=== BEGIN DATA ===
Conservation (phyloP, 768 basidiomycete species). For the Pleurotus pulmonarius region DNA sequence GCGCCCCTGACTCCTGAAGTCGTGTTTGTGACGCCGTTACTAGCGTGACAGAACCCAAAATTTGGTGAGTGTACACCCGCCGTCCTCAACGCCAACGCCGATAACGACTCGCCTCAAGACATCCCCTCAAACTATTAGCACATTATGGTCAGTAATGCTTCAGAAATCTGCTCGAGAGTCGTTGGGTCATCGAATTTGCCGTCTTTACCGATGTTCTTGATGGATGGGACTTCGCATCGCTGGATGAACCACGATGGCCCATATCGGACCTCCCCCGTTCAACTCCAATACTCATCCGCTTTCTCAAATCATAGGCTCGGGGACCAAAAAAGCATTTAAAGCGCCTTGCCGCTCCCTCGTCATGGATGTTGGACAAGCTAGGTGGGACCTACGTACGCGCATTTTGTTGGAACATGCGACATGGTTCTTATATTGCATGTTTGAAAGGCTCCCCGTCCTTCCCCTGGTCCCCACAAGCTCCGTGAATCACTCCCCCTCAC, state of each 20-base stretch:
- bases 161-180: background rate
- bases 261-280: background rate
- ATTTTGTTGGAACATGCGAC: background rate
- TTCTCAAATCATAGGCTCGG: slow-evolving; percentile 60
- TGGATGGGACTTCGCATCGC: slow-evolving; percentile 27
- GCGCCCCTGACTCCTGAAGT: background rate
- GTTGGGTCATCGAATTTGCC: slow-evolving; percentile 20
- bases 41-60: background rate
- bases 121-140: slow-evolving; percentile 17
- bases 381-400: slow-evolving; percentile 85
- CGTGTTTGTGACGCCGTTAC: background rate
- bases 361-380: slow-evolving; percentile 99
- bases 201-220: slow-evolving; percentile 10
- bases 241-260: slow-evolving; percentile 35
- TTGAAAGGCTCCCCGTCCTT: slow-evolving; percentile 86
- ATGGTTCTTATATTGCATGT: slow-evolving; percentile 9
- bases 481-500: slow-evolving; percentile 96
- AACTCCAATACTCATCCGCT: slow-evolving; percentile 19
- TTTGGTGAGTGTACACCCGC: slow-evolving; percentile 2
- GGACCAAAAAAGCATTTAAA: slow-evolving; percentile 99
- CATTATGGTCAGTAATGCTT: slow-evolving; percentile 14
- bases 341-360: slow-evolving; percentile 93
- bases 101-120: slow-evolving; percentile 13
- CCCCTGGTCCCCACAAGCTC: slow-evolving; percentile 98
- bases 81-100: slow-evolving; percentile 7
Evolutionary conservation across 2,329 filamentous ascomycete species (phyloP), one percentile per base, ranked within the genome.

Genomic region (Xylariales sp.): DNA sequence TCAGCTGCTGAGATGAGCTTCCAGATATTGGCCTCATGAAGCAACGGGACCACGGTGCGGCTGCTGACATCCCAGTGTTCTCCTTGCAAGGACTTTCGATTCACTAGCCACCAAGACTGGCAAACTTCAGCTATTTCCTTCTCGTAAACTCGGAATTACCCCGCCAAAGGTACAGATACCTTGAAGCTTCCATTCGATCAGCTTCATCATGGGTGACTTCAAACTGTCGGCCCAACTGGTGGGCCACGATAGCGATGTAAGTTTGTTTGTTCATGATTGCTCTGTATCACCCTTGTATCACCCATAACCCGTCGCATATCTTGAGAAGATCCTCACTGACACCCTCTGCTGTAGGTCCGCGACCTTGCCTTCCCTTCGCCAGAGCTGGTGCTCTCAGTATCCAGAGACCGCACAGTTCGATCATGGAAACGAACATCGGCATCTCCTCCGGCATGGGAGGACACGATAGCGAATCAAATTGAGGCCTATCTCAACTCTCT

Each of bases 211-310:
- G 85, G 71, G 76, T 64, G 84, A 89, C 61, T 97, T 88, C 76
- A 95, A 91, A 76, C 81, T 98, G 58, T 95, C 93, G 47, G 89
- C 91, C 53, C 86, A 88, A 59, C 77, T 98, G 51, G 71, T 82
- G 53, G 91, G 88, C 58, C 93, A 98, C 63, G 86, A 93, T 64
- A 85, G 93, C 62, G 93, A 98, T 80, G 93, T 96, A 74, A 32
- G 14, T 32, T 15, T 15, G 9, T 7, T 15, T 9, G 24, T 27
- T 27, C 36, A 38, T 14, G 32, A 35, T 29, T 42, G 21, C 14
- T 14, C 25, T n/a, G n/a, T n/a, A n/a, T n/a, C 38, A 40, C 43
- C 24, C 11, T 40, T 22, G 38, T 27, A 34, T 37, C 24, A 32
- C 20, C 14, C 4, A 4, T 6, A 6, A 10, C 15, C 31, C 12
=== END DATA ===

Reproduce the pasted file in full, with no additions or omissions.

Conservation (phyloP, 768 basidiomycete species). For the Pleurotus pulmonarius region DNA sequence GCGCCCCTGACTCCTGAAGTCGTGTTTGTGACGCCGTTACTAGCGTGACAGAACCCAAAATTTGGTGAGTGTACACCCGCCGTCCTCAACGCCAACGCCGATAACGACTCGCCTCAAGACATCCCCTCAAACTATTAGCACATTATGGTCAGTAATGCTTCAGAAATCTGCTCGAGAGTCGTTGGGTCATCGAATTTGCCGTCTTTACCGATGTTCTTGATGGATGGGACTTCGCATCGCTGGATGAACCACGATGGCCCATATCGGACCTCCCCCGTTCAACTCCAATACTCATCCGCTTTCTCAAATCATAGGCTCGGGGACCAAAAAAGCATTTAAAGCGCCTTGCCGCTCCCTCGTCATGGATGTTGGACAAGCTAGGTGGGACCTACGTACGCGCATTTTGTTGGAACATGCGACATGGTTCTTATATTGCATGTTTGAAAGGCTCCCCGTCCTTCCCCTGGTCCCCACAAGCTCCGTGAATCACTCCCCCTCAC, state of each 20-base stretch:
- bases 161-180: background rate
- bases 261-280: background rate
- ATTTTGTTGGAACATGCGAC: background rate
- TTCTCAAATCATAGGCTCGG: slow-evolving; percentile 60
- TGGATGGGACTTCGCATCGC: slow-evolving; percentile 27
- GCGCCCCTGACTCCTGAAGT: background rate
- GTTGGGTCATCGAATTTGCC: slow-evolving; percentile 20
- bases 41-60: background rate
- bases 121-140: slow-evolving; percentile 17
- bases 381-400: slow-evolving; percentile 85
- CGTGTTTGTGACGCCGTTAC: background rate
- bases 361-380: slow-evolving; percentile 99
- bases 201-220: slow-evolving; percentile 10
- bases 241-260: slow-evolving; percentile 35
- TTGAAAGGCTCCCCGTCCTT: slow-evolving; percentile 86
- ATGGTTCTTATATTGCATGT: slow-evolving; percentile 9
- bases 481-500: slow-evolving; percentile 96
- AACTCCAATACTCATCCGCT: slow-evolving; percentile 19
- TTTGGTGAGTGTACACCCGC: slow-evolving; percentile 2
- GGACCAAAAAAGCATTTAAA: slow-evolving; percentile 99
- CATTATGGTCAGTAATGCTT: slow-evolving; percentile 14
- bases 341-360: slow-evolving; percentile 93
- bases 101-120: slow-evolving; percentile 13
- CCCCTGGTCCCCACAAGCTC: slow-evolving; percentile 98
- bases 81-100: slow-evolving; percentile 7
Evolutionary conservation across 2,329 filamentous ascomycete species (phyloP), one percentile per base, ranked within the genome.

Genomic region (Xylariales sp.): DNA sequence TCAGCTGCTGAGATGAGCTTCCAGATATTGGCCTCATGAAGCAACGGGACCACGGTGCGGCTGCTGACATCCCAGTGTTCTCCTTGCAAGGACTTTCGATTCACTAGCCACCAAGACTGGCAAACTTCAGCTATTTCCTTCTCGTAAACTCGGAATTACCCCGCCAAAGGTACAGATACCTTGAAGCTTCCATTCGATCAGCTTCATCATGGGTGACTTCAAACTGTCGGCCCAACTGGTGGGCCACGATAGCGATGTAAGTTTGTTTGTTCATGATTGCTCTGTATCACCCTTGTATCACCCATAACCCGTCGCATATCTTGAGAAGATCCTCACTGACACCCTCTGCTGTAGGTCCGCGACCTTGCCTTCCCTTCGCCAGAGCTGGTGCTCTCAGTATCCAGAGACCGCACAGTTCGATCATGGAAACGAACATCGGCATCTCCTCCGGCATGGGAGGACACGATAGCGAATCAAATTGAGGCCTATCTCAACTCTCT

Each of bases 211-310:
- G 85, G 71, G 76, T 64, G 84, A 89, C 61, T 97, T 88, C 76
- A 95, A 91, A 76, C 81, T 98, G 58, T 95, C 93, G 47, G 89
- C 91, C 53, C 86, A 88, A 59, C 77, T 98, G 51, G 71, T 82
- G 53, G 91, G 88, C 58, C 93, A 98, C 63, G 86, A 93, T 64
- A 85, G 93, C 62, G 93, A 98, T 80, G 93, T 96, A 74, A 32
- G 14, T 32, T 15, T 15, G 9, T 7, T 15, T 9, G 24, T 27
- T 27, C 36, A 38, T 14, G 32, A 35, T 29, T 42, G 21, C 14
- T 14, C 25, T n/a, G n/a, T n/a, A n/a, T n/a, C 38, A 40, C 43
- C 24, C 11, T 40, T 22, G 38, T 27, A 34, T 37, C 24, A 32
- C 20, C 14, C 4, A 4, T 6, A 6, A 10, C 15, C 31, C 12